Ohtani, the reigning AL MVP who struggled at the plate for the first five weeks of the season, then capped a five-run seventh with his first grand slam — in Japan or the U.S.
“This is definitely the most fun I’ve had since I’ve been here,” Ohtani, the two-way star in his fifth season with the Angels, said through an interpreter. “I’m not having the best offensive year right now, but the team is winning, and that’s the most important thing.”
No one, not even Detmers, could have predicted what happened Tuesday. The 10th overall pick in the 2020 draft, Detmers was making his 11th big-league start.
He had never thrown more than six innings in the big leagues or nine innings at any level. He entered Tuesday with a 1-1 record and 5.32 earned-run average in five starts. His stuff — 92-mph fastball, 73-mph curve, 84-mph changeup, 83-mph slider — is hardly overwhelming.
Yet Detmers mixed and located his pitches so effectively, the Rays rarely made hard contact. He had a perfect game through five innings before walking a batter to start the sixth. He sensed something special was brewing when his teammates, per baseball superstition, began ignoring him on the bench.
“Later in the game, I’d probably say around the sixth or seventh, I looked up to the scoreboard and realized what was going on,” Detmers said. “I kept the same routine in between innings just to get my mind off of it. Nobody was really talking to me. I was in my own little world.”
Detmers needed 108 pitches to complete his masterpiece, the Angels storming out of their dugout to mob a teammate for the second time in three days.
“I mean, 22 years old, in The Show, and throwing a no-hitter? That’s super cool,” Walsh said. “That was one of the coolest games I’ve ever been a part of.”
The Angels backed Detmers with a 12-run, 18-hit barrage that featured two homers by Trout, a three-run shot by catcher Chad Wallach and a two-run job by Rendon that nearly upstaged the no-hitter.
With Brett Phillips, the Rays utility man, lobbing “fastballs” to the plate between 50 and 55 mph, Rendon stepped into the box as a left-handed hitter and crushed a 411-foot homer into the right-center-field seats.
“It was great theater,” manager Joe Maddon said. “I mean, baseball is looking for moments like that.”
Wednesday’s series finale felt like Sunday’s game against the Nationals. The Angels had three singles through seven innings before Jack Mayfield singled in the eighth and Ward, who missed two games because of hamstring tightness, came off the bench to deliver a two-run homer to make it 2-2.
The Angels lost in extra innings, but their mojo was intact.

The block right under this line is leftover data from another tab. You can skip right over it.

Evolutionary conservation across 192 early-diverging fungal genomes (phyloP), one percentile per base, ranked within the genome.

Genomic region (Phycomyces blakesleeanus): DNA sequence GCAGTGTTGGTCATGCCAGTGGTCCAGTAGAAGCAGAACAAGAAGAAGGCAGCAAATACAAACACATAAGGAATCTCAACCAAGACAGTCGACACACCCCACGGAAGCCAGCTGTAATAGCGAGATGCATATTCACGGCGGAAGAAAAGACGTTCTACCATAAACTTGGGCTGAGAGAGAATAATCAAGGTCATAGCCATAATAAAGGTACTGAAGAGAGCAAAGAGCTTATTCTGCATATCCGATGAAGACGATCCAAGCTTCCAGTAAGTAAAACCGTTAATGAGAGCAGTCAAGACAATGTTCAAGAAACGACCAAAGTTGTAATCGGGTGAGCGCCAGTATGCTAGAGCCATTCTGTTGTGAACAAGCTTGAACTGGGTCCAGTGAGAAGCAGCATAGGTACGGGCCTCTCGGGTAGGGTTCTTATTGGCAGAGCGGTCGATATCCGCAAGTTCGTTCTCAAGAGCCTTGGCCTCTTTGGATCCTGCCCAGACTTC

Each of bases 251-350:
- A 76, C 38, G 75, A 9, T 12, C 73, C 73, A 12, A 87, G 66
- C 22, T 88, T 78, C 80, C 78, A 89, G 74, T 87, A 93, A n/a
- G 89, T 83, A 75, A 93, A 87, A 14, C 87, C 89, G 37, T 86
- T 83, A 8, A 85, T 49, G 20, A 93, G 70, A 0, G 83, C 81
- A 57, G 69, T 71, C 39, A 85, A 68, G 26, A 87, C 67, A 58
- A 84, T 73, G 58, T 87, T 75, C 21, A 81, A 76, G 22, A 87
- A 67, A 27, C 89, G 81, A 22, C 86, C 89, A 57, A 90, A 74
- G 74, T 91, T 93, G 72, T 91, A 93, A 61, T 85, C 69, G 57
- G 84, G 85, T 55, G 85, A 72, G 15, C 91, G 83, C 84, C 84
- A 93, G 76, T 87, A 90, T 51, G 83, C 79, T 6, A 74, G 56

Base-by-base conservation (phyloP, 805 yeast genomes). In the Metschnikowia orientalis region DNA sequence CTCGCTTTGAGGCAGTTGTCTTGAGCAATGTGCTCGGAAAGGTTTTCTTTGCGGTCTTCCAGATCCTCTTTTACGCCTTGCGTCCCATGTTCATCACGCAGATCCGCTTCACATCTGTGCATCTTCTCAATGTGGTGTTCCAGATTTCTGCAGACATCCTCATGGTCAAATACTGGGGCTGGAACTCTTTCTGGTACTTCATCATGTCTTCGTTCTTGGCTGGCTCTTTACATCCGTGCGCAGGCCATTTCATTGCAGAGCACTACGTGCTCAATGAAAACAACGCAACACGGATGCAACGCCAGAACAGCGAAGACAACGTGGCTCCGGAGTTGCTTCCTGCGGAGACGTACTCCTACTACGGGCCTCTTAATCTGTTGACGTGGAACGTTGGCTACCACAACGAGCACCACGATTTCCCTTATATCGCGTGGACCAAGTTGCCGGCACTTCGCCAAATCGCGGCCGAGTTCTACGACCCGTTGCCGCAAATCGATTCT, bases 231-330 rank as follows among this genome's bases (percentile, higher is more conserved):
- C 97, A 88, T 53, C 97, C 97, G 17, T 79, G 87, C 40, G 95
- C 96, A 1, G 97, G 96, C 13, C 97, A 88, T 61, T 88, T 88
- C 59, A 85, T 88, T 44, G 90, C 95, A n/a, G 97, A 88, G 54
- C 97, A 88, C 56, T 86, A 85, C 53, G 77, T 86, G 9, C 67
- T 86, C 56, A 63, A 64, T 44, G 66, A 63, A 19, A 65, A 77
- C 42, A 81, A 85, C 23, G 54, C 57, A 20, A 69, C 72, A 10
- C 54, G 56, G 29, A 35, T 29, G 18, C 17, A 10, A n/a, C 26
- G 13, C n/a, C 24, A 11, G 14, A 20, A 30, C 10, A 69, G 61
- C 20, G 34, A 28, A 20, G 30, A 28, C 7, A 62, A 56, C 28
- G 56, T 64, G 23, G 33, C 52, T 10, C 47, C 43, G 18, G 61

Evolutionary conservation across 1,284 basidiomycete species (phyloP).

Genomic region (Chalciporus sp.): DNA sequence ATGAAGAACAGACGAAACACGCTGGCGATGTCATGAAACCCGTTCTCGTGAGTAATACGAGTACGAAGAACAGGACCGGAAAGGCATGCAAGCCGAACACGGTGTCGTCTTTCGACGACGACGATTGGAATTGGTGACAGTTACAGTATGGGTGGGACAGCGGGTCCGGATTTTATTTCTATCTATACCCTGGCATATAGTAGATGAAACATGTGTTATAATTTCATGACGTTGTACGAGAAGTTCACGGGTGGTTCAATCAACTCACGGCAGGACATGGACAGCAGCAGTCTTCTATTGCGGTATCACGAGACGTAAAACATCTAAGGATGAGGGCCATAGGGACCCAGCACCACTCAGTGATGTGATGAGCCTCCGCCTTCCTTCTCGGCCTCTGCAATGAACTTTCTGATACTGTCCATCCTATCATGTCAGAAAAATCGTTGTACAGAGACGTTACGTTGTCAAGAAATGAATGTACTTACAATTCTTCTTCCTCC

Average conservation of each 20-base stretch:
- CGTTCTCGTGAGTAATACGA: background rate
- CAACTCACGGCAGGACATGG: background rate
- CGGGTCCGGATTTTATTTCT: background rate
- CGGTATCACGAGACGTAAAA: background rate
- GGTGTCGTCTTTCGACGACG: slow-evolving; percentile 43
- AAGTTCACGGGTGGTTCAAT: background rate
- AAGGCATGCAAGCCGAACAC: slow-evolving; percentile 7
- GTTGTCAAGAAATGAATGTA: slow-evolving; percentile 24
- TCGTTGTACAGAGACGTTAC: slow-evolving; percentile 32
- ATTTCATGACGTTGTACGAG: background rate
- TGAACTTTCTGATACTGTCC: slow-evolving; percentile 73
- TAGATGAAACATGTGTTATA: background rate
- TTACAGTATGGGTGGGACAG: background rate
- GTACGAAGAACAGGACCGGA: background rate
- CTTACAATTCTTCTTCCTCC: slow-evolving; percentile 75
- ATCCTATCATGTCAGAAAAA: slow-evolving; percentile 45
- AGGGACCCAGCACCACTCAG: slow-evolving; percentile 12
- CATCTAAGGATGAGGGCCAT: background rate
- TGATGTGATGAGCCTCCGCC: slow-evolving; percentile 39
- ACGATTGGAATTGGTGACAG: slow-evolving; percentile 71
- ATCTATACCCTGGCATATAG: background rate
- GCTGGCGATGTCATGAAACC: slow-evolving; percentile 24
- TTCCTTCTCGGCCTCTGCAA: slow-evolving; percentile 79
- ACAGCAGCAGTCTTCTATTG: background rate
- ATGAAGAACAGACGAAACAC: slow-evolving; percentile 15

“Oh yeah,” Trout said when asked if he sensed another dramatic finish after Ward’s homer. “Every game, we feel like we can win. It’s a different feeling, for sure. We’re really confident in each other. That’s the big thing. Everyone believes in each other. We never feel like we’re out of a ballgame.”
Silseth, called up from double-A, joined the party Friday, the former University of Arizona star becoming the first player from the 2021 draft to reach the big leagues.
He opened the game with a 97-mph fastball for a called strike. He was dominant for six innings, mixing his heater with an 86-mph, split-fingered changeup.
“That’s no fluke,” Maddon said. “That kid’s good.”
Half of the team’s offense was provided by Andrew Velazquez, the 5-foot-9, 170-pound shortstop who lined his second career homer to right in the fifth. Velazquez, the 27-year-old Bronx native, entered Saturday with a .178 average and .530 on-base-plus-slugging percentage, but has provided Gold Glove-caliber defense in place of injured David Fletcher.
He closed Monday night’s game with a spectacular, diving, back-hand catch of a line drive. He made a diving catch of a grounder up the middle and an around-the-back pass to second for a force out in a May 8 game against the Nationals.
“If this guy starts hitting, nobody’s gonna be able to afford him,” Maddon said. “He’s that good at shortstop.”
The clutch hits, the dramatic comebacks, the strong pitching, the long balls of the last week — all mixed with their usual stout defense — can only build the confidence of a team that has spent much of the past month in first place and appears to be gaining momentum.
“Honestly, it’s just showing what we’re capable of,” Marsh said. “And, you know, it’s not gonna be like this all the time. Things are gonna go south, and we’re gonna have to remember this feeling to get back on track. There’s going to be some rough patches. We’ve just got to remember these good times.”